Most of us who have experienced too many unproductive meetings will say, “waste of time!”. And that would be true. Too often, meetings are inefficient, unproductive and disorganised.
But before we go into how to improve meetings, let’s first remind ourselves of why they are important. Meetings help people stay on track. Meetings are necessary before projects, and at the end of projects. They are where we share the company/project vision, roll out the plans, clarify expectations and desired results. Also, make sure everyone is up to date.
Meetings are also where we learn from the past by discovering what went wrong, what went right and what we should do differently next time. Effective meetings improve productivity, rather than detract from it.
To decrease the amount of time we spend in meetings and to increase their effectiveness, try using GRIT to pave the way by Laurie Sudbrink, founder of Unlimited Coaching Solutions. GRIT entails using truth as a foundation, aligned with integrity and combined with respect for self and others. All of that is then devoted to the achievement of the goal generosity.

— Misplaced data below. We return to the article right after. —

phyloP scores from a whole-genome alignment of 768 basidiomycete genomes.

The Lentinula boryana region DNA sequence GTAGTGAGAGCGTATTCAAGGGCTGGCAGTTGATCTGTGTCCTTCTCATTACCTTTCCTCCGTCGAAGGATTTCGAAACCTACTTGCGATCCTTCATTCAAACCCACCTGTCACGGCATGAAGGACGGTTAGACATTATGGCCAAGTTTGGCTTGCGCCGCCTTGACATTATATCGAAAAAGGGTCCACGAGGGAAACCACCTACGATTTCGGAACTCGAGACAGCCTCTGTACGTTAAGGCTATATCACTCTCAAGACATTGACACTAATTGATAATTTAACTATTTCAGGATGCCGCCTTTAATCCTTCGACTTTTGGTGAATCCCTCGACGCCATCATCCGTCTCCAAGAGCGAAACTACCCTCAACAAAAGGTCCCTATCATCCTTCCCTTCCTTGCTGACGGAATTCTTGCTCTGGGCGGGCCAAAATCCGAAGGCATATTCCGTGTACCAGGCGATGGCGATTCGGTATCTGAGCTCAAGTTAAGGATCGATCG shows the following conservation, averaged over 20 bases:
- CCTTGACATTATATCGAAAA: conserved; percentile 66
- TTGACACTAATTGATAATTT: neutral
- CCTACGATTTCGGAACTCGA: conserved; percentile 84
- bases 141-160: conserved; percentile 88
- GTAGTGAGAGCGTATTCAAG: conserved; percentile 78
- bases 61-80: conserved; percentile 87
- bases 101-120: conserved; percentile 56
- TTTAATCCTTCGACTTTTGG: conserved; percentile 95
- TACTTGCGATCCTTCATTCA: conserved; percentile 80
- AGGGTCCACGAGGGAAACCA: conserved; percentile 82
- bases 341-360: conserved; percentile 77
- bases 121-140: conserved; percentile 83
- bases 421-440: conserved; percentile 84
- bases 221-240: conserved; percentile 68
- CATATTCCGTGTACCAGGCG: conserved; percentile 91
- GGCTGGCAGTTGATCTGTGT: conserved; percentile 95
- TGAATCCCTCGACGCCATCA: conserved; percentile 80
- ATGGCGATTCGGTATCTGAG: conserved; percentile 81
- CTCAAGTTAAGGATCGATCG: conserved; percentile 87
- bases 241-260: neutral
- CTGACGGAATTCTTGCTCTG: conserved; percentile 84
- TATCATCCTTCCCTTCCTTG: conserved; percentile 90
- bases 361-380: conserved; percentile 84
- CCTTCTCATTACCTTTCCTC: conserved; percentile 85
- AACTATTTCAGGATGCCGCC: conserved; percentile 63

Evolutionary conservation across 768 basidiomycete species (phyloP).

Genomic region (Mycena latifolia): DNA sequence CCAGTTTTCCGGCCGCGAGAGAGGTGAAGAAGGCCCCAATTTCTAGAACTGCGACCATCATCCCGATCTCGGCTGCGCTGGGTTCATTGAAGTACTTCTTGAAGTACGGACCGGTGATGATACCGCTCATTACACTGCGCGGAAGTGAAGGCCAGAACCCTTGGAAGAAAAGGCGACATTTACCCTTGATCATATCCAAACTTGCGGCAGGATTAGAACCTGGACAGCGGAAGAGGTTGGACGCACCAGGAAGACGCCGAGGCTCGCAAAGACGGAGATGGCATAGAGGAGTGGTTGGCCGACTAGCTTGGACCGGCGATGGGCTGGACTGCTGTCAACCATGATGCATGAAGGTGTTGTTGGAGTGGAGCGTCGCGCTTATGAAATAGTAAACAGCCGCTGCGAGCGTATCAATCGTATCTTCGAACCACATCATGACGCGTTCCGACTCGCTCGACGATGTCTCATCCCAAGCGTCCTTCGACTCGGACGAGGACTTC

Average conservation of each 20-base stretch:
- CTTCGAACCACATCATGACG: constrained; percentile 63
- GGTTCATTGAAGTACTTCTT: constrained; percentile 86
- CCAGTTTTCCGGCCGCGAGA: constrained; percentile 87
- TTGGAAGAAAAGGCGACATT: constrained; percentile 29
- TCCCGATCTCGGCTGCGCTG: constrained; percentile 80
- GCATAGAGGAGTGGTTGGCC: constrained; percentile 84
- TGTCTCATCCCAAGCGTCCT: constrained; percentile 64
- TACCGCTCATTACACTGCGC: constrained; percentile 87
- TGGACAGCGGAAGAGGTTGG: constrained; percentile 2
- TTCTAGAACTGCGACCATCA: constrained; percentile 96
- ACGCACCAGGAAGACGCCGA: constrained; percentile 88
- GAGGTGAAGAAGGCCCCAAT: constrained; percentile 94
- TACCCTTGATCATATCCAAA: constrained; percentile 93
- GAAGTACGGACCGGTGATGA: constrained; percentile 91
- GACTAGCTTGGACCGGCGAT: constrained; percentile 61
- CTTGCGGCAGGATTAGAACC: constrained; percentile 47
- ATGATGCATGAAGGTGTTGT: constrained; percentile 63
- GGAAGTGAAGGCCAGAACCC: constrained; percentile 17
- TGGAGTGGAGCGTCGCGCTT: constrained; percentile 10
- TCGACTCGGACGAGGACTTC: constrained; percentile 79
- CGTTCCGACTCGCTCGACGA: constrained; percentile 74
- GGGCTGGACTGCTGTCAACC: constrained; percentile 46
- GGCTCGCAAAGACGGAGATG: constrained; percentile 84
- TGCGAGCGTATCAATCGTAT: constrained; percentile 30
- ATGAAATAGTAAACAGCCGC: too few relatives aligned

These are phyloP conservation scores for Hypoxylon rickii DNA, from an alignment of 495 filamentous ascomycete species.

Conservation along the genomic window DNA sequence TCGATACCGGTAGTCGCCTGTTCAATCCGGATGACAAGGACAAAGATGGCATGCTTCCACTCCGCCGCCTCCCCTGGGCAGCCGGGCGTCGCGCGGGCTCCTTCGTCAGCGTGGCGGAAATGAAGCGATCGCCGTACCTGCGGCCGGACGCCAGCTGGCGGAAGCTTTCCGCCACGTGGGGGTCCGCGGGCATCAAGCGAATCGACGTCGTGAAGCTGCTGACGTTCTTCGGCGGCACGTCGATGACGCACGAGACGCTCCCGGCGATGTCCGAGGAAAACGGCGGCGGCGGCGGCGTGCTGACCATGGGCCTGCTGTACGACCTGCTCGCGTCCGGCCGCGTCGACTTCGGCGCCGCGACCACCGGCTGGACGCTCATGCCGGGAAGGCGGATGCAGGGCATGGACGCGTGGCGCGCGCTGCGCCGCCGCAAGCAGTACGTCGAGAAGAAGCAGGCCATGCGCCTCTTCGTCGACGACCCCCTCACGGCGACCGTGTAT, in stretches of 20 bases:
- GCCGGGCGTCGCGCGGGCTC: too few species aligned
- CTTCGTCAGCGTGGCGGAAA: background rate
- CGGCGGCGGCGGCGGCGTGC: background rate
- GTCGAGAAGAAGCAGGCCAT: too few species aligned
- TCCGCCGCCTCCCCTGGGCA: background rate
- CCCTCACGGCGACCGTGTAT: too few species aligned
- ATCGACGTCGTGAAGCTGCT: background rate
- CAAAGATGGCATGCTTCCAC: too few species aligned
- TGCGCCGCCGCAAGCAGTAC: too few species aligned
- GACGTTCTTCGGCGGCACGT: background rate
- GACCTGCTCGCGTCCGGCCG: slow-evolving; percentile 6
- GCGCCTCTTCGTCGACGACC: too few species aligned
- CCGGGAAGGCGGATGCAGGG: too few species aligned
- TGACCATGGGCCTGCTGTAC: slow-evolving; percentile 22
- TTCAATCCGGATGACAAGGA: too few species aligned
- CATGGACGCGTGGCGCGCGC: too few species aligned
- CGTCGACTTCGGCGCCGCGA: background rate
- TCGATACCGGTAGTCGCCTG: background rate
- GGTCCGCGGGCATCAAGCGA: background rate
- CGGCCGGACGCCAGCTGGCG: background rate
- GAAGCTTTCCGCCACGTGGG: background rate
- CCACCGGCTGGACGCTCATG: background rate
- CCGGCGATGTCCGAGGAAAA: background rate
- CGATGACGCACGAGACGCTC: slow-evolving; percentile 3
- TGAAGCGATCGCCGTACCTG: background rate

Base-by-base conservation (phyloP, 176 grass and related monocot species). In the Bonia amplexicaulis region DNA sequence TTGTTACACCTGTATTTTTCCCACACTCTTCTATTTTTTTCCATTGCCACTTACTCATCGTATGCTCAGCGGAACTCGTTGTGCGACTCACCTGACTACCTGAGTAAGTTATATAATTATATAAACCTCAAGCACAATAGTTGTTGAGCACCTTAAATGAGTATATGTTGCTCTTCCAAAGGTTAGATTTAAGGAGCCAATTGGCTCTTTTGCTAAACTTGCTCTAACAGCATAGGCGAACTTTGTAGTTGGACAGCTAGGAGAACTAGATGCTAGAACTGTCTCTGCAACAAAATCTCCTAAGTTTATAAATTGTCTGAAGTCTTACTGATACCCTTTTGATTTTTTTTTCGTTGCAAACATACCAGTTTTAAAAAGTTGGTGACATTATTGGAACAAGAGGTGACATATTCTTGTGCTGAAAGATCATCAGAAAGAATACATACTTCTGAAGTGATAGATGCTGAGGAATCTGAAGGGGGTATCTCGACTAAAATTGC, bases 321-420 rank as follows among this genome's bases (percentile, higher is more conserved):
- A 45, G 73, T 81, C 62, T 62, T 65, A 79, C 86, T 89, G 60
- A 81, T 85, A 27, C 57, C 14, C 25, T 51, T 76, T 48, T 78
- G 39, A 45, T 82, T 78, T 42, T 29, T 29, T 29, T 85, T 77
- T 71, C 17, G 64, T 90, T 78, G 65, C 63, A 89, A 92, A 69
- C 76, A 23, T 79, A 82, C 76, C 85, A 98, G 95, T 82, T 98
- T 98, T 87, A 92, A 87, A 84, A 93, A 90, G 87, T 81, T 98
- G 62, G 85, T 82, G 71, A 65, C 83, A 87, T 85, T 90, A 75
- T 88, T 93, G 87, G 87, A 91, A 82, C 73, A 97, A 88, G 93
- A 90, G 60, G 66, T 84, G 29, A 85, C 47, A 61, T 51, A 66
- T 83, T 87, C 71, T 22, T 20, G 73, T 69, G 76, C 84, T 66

Implement GRIT into your meetings, and you will notice people stepping up, taking accountability and producing more efficient and effective results immediately.
Know the purpose of the meeting. Is a meeting really necessary? What needs to be covered? Has an agenda with targeted outcomes been created? Prioritise the items in order of importance.
Stay aligned with the purpose of the meeting. Make sure the right people are included. Don’t invite people who aren’t needed. For those you are unsure about, help decide if they need to be there. Stick to the agenda — use a parking lot for things outside it. Follow through on items from the previous meeting and make new action items. Tackle the most important items first. Start and end on time.
Be objective and inclusive. Have attendees turn off gadgets so they can be “present.” Give everyone an opportunity to weigh in; acknowledging people helps them buy-in. Solicit and respect all opinions and views. Manage “off-topic” remarks. Be mindful of everyone’s time: Stick to the schedule, keep things flowing and keep the agenda on topic and on time. Enforce accountability, and make the tough decisions, so people will respect you.
Set up the meeting for success. Think of everything attendees need to have, to be successful. Give them all required information promptly. Make the event enjoyable while keeping things on track. Impose a “disruption fee” for anyone who is late, takes calls, texts or is otherwise distracted.